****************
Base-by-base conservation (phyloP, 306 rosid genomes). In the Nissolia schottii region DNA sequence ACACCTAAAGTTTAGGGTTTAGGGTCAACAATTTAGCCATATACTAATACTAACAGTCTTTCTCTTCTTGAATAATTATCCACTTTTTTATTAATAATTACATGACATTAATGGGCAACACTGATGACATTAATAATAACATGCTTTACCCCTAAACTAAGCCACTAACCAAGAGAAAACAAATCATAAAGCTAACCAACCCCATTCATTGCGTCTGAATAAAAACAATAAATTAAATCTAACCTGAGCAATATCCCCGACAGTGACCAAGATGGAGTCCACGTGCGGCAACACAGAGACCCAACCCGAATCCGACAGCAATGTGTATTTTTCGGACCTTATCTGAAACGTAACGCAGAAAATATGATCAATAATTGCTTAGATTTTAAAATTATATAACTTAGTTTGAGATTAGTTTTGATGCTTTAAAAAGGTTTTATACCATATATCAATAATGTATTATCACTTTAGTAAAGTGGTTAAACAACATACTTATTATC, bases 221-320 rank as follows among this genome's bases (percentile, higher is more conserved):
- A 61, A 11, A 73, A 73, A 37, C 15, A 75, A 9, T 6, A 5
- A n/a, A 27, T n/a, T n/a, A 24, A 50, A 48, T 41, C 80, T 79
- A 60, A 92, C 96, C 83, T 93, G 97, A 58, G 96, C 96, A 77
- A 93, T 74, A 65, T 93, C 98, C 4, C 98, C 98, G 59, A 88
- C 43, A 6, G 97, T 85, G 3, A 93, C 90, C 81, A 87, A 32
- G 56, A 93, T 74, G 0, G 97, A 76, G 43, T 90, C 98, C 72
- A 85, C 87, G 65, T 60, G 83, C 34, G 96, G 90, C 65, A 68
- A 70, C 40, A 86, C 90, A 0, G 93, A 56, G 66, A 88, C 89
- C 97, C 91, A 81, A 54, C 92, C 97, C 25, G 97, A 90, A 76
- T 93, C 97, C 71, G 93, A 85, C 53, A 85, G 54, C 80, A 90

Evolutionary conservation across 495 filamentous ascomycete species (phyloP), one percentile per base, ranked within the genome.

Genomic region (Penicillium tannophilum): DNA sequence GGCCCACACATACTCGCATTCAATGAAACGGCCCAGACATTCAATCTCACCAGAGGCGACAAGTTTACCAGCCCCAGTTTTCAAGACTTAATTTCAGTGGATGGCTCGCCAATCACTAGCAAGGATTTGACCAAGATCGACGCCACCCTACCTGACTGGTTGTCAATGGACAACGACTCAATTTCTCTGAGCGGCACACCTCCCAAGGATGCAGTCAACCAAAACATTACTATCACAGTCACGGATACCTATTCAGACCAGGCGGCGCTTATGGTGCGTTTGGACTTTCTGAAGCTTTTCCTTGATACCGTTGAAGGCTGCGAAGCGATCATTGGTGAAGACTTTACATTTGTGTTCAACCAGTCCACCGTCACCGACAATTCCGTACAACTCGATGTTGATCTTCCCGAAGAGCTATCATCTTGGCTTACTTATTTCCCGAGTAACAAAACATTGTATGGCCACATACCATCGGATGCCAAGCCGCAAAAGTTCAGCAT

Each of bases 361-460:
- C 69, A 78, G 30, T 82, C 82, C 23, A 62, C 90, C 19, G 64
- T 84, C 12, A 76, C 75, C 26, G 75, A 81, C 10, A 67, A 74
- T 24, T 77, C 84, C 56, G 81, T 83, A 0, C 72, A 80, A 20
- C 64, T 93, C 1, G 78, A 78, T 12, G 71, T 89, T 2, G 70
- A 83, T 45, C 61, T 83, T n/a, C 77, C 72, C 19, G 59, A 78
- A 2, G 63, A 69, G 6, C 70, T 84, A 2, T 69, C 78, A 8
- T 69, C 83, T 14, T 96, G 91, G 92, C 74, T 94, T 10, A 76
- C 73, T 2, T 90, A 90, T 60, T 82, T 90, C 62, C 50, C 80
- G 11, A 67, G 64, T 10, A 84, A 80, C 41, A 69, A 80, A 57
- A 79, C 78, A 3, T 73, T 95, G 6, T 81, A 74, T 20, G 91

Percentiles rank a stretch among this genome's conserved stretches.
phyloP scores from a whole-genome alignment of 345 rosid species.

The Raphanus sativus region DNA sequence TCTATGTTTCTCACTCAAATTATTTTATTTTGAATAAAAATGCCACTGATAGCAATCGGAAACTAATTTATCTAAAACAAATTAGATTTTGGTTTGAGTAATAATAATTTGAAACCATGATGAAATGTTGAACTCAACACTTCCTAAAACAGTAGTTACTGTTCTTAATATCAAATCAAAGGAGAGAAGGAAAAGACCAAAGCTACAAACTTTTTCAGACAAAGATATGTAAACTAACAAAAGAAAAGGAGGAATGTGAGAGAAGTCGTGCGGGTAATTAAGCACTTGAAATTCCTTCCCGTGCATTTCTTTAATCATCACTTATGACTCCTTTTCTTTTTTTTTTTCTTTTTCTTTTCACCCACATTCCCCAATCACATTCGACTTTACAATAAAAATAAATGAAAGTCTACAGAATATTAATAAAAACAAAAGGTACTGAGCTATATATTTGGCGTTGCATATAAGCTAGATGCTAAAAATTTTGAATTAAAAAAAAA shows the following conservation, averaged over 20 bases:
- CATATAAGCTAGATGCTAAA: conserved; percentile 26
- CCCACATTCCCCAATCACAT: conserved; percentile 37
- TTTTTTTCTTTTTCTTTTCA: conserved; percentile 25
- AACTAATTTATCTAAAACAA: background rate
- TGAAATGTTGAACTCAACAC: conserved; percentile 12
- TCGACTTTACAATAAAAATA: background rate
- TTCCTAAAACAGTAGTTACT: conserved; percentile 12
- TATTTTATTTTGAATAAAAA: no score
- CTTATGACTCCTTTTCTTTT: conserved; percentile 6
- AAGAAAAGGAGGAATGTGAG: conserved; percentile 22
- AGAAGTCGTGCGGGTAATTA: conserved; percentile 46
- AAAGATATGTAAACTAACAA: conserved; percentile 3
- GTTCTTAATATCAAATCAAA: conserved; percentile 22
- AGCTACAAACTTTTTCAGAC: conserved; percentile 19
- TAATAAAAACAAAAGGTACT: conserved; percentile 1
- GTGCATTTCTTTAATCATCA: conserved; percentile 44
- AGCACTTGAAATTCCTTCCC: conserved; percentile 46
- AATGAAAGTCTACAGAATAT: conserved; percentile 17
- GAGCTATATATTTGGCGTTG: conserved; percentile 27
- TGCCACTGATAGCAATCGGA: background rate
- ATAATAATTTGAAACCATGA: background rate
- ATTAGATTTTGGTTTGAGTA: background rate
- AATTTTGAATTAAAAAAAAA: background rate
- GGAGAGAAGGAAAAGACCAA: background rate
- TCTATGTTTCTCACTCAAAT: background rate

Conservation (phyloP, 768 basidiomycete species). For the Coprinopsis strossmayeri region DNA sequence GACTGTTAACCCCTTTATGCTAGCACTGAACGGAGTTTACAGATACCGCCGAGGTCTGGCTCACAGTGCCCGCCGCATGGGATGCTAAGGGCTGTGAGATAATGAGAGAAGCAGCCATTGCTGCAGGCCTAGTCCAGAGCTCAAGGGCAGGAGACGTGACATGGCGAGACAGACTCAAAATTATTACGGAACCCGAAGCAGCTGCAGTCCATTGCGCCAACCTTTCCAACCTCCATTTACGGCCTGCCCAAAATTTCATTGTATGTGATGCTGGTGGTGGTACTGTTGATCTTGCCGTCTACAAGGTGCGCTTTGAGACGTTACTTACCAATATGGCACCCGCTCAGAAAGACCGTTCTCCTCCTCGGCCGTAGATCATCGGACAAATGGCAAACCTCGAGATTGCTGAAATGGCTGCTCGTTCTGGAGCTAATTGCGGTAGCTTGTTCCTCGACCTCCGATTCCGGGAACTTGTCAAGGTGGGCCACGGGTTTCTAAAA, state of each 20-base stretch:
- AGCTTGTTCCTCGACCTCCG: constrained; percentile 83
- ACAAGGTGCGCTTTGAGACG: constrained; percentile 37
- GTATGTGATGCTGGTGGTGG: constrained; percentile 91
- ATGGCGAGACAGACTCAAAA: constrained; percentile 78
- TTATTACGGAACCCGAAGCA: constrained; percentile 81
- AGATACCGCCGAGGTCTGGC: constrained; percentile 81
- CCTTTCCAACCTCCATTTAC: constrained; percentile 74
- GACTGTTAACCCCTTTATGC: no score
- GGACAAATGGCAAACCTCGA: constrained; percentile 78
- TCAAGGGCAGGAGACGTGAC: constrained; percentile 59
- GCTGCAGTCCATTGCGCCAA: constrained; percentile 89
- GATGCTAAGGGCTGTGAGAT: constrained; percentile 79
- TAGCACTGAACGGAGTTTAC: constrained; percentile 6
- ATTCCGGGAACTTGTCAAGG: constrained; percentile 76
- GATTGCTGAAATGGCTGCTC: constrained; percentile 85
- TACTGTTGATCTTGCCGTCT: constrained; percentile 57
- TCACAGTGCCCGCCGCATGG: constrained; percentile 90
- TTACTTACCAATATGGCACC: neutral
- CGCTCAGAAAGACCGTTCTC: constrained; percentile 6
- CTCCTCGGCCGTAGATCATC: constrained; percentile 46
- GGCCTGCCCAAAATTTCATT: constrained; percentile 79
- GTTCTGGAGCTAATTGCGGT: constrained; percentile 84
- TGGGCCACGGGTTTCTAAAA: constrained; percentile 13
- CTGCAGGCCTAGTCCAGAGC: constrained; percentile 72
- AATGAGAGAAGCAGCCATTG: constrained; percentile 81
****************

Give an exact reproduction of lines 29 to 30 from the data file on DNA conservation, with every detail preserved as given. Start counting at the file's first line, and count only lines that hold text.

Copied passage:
- CCCACATTCCCCAATCACAT: conserved; percentile 37
- TTTTTTTCTTTTTCTTTTCA: conserved; percentile 25